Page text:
- January’s payrolls report showed disappointing job gains and more Americans leaving the labor force.
- The report amplified calls backing President Biden’s $1.9 trillion stimulus plan.
- The absence of new aid risks permanent labor-market scarring, a former Fed economist said.
- Visit the Business section of Insider for more stories.
The January jobs report painted a gloomy picture of the US labor market’s recovery. And that could be just what the Biden administration needs to justify its $1.9 trillion stimulus package.
Initial readings of the Bureau of Labor Statistics’ Friday report were somewhat encouraging. The US added 49,000 nonfarm payrolls last month, a sharp reversal from the losses seen in December. The unemployment rate also fell to 6.3% from 6.7%.
Closer inspection, however, shows an economy still struggling to rebound. Economists surveyed by Bloomberg expected 105,000 new payrolls last month, more than double the additions actually seen. The number of permanent layoffs increased. Payroll growth for December and November were revised lower. And much of the decline in the unemployment rate was linked to more Americans ending their search for work and falling out of the labor force.
For all intents and purposes, the labor market’s recovery has fully stalled with 10 million jobs still lost to the COVID-19 recession, Claudia Sahm, a former Federal Reserve economist, told Insider.
“$1.9 trillion is the least we should be doing right now,” Sahm said. “A year into this, people are tired, the hardship is mounting, and the longer this goes, the more permanent the damage.”
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‘We can’t do too much’
President Joe Biden’s stimulus proposal includes $1,400 direct payments, an extension to bolstered unemployment benefits, and aid for state and local governments. The administration is considering lowering the threshold for who receives payments, but no final decision has been made.
The Biden administration is already pointing to the report as a green light for passing an uncompromised relief package. The current rate of payroll growth would require a decade to reach full employment, Biden said.
“We can’t do too much here. We can do too little. We can do too little and sputter,” he added, according to CNN reporter Kaitlan Collins.
The disappointing data “underscores the need to go big” and do so quickly, Baharat Ramamurti, deputy director of the National Economic Council, said on Yahoo Finance.
Other officials rebuked claims that Biden’s plan may have too large a price tag. Larry Summers, director of the NEC under President Barack Obama, said in The Washington Post on Thursday that Biden’s $1.9 trillion package risks massive inflationary pressures and should be smaller.
Council of Economic Advisors member Jared Bernstein fired back Summers’ concerns on Friday, adding Biden’s proposal mainly aims to bring back the economic capacity lost to the pandemic.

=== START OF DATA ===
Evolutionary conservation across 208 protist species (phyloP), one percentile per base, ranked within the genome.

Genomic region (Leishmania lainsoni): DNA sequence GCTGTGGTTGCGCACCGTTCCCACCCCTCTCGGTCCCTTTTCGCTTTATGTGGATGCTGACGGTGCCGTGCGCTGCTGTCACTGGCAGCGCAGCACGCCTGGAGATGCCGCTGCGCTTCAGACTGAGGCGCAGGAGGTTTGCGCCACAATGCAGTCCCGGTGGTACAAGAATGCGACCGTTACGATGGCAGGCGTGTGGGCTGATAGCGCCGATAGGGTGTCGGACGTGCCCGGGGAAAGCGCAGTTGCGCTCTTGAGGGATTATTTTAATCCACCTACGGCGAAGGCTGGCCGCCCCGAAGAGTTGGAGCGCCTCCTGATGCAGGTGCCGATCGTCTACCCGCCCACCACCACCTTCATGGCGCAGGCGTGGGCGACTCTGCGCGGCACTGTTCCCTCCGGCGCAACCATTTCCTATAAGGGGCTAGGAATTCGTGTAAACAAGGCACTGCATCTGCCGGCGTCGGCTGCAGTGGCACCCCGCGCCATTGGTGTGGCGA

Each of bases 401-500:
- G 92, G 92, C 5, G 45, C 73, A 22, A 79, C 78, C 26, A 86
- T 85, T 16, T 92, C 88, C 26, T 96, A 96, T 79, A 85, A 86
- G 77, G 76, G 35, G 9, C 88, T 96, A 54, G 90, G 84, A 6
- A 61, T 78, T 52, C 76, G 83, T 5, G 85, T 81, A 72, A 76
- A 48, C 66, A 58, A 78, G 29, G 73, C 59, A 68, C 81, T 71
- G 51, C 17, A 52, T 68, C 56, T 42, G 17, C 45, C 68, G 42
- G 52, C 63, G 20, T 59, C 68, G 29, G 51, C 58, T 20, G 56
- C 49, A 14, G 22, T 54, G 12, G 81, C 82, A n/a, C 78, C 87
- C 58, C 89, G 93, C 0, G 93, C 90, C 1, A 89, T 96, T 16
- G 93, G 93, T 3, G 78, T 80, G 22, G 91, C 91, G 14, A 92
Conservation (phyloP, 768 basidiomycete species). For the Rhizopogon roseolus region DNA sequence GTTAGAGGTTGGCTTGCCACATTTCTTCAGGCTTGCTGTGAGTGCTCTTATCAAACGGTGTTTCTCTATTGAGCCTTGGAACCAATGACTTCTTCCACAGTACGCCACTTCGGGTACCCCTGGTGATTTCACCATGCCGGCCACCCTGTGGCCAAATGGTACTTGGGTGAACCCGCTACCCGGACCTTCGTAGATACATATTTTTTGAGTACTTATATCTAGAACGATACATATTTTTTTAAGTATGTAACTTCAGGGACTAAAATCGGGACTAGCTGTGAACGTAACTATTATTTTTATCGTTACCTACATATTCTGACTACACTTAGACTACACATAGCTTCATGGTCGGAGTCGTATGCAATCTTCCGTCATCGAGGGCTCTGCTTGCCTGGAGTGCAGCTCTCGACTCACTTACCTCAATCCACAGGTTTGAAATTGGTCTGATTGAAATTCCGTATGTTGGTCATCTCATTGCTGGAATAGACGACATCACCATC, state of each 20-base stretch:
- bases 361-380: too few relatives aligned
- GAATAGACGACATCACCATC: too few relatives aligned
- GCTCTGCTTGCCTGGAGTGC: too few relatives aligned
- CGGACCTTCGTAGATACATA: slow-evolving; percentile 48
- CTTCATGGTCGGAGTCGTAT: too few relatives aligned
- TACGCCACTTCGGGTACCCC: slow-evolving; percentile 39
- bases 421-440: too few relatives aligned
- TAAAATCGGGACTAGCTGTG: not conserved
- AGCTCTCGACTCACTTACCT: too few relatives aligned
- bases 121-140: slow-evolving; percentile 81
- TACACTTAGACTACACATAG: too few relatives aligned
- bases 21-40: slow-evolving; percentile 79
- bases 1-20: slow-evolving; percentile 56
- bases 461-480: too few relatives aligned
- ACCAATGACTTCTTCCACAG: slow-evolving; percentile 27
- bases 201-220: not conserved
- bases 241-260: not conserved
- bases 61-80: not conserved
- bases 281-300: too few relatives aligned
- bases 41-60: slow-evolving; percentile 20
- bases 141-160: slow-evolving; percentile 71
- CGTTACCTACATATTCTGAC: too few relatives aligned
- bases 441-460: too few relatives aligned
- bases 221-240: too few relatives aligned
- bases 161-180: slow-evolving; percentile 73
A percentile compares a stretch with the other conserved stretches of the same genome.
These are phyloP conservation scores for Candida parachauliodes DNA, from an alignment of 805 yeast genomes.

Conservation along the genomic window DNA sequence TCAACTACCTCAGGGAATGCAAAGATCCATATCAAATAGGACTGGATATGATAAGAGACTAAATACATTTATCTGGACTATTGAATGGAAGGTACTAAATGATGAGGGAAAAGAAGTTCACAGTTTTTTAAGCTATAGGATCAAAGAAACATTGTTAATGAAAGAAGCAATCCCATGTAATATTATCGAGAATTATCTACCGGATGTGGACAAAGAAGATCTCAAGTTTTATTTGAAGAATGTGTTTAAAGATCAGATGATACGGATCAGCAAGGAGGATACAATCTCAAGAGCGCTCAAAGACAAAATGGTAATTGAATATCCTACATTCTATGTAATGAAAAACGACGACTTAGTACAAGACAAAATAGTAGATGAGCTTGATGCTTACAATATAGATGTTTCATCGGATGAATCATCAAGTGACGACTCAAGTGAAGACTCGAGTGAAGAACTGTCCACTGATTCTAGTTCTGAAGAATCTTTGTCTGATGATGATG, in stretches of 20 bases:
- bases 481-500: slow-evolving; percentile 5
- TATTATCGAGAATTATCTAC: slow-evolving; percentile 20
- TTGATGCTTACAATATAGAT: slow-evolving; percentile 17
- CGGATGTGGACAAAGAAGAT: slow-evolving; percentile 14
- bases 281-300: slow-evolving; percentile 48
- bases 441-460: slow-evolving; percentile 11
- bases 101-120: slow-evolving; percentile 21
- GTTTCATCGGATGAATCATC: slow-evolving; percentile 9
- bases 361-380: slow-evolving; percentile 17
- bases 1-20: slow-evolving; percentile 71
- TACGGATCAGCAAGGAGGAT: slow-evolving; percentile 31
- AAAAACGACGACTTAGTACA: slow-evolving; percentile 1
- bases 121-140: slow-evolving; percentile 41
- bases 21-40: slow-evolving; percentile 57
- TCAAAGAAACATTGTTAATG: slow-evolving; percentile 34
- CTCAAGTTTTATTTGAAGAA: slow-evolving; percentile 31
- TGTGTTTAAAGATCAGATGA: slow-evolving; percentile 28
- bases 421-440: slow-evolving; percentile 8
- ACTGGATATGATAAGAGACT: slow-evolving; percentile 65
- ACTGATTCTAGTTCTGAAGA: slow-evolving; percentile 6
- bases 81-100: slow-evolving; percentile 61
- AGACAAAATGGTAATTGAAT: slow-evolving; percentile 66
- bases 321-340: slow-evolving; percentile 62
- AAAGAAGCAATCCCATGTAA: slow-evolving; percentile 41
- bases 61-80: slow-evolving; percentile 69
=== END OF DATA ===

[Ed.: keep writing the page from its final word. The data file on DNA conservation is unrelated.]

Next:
“I think he’s wrong in a pretty profound way,” Bernstein said on CNN. “We’ve consistently said the risks of going too small are much greater than the risks of doing too much.”
To be sure, Democrats have taken several steps necessary to pass the president’s proposal in the coming weeks. The Senate voted along party lines early Friday morning on a budget resolution that paves the way for the plan’s passage. While the president has indicated he hopes to garner some Republican support for the measure, Democrats could soon be able to pass the legislation through budget reconciliation and without any bipartisan support.
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Lifting low earners
A sweeping relief package also stands a better chance at reviving pockets of the economy hit hardest by the pandemic. Where higher-wage jobs were generally less affected by the pandemic, lower-paying industries and service sectors shed the most payrolls over the past year. The latter group is also likely to be the last to recover as lasting health concerns keep Americans from spending on services.
The proposed extension to increased federal unemployment insurance can encourage Americans to keep looking for jobs as the economy slowly reopens, Sahm said. The distribution of stimulus checks can then spur Americans to spend more and, in turn, create more demand at small businesses that cut payrolls, she added.
Even if the US was adding 1 million payrolls each month, it would still take the rest of 2021 to fully fill the hole the country currently faces. And every month of stagnant growth risks driving more people out of the labor force and turning more job losses permanent, Sahm said.
“This is why it needs to be big and it needs to pass very quickly. Because why wait?” the former Fed economist said. “We’re not adding jobs. We need to be adding jobs, and this is the way to do it.”
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